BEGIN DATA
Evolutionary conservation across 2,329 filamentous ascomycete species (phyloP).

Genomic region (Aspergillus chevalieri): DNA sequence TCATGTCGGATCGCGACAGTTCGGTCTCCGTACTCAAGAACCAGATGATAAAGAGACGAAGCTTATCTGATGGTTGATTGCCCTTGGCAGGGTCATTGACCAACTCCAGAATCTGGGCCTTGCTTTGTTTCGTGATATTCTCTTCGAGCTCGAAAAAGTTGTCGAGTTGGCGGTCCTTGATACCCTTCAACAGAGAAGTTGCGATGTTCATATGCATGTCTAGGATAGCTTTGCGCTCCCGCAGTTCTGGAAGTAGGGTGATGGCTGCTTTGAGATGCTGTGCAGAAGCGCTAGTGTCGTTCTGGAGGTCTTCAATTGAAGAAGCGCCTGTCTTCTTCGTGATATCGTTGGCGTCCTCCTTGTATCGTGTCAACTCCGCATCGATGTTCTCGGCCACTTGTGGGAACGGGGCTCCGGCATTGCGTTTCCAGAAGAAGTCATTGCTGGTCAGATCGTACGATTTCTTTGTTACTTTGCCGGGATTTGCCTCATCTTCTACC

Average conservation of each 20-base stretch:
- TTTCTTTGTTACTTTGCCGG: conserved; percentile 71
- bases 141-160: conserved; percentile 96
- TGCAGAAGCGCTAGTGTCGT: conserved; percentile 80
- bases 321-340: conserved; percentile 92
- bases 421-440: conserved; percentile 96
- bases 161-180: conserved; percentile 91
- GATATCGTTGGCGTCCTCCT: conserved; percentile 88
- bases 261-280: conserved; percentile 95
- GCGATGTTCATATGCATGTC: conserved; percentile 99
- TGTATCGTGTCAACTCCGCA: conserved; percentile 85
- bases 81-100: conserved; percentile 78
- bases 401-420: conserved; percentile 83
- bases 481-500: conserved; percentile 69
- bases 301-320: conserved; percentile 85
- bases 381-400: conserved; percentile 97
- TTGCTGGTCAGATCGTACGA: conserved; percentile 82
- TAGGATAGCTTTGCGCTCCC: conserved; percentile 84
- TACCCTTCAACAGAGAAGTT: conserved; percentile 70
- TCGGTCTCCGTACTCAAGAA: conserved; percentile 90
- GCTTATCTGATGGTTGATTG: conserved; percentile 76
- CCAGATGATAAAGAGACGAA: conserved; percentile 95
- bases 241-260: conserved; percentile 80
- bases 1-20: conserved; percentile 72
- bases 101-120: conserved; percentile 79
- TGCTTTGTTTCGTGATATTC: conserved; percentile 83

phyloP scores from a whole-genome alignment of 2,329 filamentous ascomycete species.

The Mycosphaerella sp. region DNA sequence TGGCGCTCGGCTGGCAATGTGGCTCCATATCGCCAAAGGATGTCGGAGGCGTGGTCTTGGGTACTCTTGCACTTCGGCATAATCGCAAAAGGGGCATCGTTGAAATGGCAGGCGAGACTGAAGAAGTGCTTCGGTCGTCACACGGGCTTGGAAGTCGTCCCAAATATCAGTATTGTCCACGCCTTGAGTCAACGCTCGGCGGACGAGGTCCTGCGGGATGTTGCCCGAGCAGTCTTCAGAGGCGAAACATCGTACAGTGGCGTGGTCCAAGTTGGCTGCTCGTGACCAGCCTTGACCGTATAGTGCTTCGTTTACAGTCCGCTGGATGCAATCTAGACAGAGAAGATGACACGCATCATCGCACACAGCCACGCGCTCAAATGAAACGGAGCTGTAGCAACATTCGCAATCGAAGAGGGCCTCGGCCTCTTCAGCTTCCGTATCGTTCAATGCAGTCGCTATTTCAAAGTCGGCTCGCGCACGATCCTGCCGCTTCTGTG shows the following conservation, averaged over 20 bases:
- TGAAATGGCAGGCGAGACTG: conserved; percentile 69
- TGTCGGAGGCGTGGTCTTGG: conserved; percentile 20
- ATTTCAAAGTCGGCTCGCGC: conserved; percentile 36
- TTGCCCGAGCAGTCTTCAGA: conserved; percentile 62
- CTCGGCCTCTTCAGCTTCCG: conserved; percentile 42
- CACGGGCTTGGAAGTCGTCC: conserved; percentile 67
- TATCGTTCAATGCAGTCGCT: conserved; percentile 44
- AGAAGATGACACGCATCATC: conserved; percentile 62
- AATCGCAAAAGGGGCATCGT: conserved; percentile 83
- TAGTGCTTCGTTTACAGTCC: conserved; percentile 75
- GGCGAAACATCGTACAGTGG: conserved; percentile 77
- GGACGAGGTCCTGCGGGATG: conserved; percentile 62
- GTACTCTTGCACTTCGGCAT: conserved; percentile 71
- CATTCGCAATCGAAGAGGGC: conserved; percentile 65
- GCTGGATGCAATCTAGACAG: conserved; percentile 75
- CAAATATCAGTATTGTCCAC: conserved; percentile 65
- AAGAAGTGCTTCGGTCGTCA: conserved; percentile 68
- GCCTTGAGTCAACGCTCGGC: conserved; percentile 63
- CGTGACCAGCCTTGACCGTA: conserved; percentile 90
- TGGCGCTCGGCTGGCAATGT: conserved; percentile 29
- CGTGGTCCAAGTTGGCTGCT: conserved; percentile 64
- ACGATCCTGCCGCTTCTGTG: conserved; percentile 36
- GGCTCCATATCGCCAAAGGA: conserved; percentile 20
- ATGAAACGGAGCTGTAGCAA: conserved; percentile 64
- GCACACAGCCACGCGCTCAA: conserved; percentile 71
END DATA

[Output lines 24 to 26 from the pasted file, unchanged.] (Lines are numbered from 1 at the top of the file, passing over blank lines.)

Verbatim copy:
- CCAGATGATAAAGAGACGAA: conserved; percentile 95
- bases 241-260: conserved; percentile 80
- bases 1-20: conserved; percentile 72